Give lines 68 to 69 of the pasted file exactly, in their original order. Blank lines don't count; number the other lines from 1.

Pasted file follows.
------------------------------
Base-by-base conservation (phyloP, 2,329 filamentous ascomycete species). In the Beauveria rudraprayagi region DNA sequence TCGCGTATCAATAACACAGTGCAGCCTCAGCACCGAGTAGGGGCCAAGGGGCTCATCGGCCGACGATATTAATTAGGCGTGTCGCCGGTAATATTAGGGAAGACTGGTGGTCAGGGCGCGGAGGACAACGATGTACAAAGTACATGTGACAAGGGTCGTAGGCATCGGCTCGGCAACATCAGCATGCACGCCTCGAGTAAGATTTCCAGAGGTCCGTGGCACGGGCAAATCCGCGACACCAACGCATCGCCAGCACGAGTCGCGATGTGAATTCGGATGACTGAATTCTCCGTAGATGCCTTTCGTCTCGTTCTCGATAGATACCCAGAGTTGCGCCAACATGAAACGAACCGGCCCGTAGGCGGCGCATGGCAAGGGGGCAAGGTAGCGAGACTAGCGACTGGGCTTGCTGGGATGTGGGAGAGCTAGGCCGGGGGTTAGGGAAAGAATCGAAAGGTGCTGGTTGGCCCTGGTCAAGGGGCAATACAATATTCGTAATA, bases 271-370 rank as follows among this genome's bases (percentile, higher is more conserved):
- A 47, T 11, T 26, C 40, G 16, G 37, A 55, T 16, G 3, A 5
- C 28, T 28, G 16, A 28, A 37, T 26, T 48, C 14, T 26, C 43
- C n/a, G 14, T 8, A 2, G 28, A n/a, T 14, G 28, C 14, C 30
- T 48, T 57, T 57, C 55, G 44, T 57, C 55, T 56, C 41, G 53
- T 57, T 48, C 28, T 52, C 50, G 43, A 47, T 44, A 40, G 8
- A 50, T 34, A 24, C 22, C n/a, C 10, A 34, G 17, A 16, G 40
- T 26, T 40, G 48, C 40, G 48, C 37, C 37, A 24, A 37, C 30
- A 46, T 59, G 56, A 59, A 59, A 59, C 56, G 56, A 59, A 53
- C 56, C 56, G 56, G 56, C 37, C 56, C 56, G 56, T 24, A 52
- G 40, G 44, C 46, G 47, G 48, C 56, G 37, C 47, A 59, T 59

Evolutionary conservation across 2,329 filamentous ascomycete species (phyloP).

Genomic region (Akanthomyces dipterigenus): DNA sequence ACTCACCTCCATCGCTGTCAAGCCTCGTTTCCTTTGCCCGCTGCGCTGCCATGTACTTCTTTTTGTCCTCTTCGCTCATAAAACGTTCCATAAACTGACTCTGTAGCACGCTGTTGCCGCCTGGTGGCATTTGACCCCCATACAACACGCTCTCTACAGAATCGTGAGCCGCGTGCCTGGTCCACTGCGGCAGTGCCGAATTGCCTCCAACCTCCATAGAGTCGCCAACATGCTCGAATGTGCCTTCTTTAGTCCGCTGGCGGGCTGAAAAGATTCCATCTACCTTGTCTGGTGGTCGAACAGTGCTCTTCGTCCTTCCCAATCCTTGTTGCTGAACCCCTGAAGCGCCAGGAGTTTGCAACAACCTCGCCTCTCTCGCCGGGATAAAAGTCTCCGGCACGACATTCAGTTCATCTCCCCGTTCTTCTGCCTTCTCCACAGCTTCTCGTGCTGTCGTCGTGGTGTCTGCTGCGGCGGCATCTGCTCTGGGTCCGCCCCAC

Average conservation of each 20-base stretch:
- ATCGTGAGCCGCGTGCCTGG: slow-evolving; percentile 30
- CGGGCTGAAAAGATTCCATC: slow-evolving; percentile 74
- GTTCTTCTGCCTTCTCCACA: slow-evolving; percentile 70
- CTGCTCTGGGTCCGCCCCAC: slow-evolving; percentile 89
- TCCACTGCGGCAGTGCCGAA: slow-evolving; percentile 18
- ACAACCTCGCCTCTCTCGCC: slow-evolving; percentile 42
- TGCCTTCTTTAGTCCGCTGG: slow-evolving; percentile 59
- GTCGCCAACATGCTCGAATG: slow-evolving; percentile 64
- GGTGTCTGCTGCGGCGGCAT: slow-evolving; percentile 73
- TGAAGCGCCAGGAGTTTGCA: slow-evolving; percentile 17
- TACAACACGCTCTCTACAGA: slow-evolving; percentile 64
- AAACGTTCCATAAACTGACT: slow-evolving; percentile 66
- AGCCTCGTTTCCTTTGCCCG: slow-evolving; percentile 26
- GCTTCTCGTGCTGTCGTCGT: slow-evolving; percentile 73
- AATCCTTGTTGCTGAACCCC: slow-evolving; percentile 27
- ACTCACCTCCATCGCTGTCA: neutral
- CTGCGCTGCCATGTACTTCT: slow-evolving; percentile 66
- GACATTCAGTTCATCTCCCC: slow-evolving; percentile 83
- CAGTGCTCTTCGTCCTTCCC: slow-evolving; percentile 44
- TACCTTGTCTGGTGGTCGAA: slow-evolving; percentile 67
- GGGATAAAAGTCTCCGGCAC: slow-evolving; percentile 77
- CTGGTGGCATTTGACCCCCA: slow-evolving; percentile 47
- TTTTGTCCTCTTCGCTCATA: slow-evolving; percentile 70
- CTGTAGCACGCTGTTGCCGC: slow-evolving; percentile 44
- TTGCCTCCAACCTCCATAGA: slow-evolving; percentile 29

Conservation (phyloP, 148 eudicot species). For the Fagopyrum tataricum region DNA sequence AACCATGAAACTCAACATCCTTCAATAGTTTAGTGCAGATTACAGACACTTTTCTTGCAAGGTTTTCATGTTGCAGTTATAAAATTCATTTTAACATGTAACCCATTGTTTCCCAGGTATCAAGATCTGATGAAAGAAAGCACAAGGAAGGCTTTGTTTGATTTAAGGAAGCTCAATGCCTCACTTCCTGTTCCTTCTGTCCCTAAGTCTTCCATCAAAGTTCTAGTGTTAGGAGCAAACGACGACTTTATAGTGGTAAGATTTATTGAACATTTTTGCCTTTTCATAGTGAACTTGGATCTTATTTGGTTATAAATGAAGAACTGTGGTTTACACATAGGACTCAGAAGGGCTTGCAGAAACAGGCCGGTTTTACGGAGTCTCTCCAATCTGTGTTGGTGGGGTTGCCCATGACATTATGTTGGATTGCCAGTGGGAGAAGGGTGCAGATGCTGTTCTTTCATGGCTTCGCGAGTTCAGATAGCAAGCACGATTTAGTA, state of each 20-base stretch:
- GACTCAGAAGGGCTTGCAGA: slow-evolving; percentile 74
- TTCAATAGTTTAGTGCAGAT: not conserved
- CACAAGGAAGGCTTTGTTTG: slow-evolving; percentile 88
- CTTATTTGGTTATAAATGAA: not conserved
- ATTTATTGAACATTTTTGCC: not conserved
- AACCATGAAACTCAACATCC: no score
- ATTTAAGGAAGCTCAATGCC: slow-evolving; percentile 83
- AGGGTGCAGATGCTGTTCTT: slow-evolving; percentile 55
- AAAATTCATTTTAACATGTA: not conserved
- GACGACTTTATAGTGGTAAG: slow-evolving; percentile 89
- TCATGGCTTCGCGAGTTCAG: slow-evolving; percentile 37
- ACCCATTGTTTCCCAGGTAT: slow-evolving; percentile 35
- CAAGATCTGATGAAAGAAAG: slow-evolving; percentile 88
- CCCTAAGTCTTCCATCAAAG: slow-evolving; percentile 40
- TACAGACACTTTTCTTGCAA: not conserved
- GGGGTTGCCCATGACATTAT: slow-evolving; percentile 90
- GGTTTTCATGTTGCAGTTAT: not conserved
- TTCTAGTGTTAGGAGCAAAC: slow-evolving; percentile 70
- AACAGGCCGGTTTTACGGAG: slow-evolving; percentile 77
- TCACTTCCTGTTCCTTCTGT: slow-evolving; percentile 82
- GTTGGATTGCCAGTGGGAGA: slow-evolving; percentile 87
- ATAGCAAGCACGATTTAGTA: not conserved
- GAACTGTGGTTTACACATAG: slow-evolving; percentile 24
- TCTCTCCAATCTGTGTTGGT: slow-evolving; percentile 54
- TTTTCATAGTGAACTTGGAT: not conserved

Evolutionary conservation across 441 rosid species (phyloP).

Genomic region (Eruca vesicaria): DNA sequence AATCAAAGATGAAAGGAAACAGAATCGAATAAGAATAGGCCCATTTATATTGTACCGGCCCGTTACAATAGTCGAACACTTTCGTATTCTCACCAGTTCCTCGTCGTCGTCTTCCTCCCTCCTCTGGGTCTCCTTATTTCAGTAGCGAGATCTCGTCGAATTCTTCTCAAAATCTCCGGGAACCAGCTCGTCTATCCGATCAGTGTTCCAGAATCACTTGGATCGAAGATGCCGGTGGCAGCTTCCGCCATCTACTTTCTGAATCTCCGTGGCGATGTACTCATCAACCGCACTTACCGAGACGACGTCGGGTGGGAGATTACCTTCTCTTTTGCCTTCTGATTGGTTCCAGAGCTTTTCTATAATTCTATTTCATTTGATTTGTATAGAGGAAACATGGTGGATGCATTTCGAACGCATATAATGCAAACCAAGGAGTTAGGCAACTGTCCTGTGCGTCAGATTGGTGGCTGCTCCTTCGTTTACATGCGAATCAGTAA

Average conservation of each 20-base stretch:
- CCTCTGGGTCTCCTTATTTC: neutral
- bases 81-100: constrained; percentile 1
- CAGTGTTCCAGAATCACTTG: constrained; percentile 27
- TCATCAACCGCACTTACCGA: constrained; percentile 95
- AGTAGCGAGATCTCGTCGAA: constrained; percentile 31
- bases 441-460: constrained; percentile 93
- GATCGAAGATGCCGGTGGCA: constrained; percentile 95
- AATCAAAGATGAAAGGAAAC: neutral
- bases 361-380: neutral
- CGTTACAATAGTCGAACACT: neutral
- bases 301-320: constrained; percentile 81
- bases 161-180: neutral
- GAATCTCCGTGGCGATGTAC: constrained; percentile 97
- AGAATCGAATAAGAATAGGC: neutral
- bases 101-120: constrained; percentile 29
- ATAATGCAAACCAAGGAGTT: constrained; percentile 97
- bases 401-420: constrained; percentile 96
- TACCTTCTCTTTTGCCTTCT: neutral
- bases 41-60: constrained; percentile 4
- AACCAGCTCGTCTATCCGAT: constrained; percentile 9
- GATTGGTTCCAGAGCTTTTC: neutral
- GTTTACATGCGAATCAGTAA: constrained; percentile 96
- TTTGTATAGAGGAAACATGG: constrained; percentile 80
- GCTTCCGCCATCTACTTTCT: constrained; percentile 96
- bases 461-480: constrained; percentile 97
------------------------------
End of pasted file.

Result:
Average conservation of each 20-base stretch:
- CCTCTGGGTCTCCTTATTTC: neutral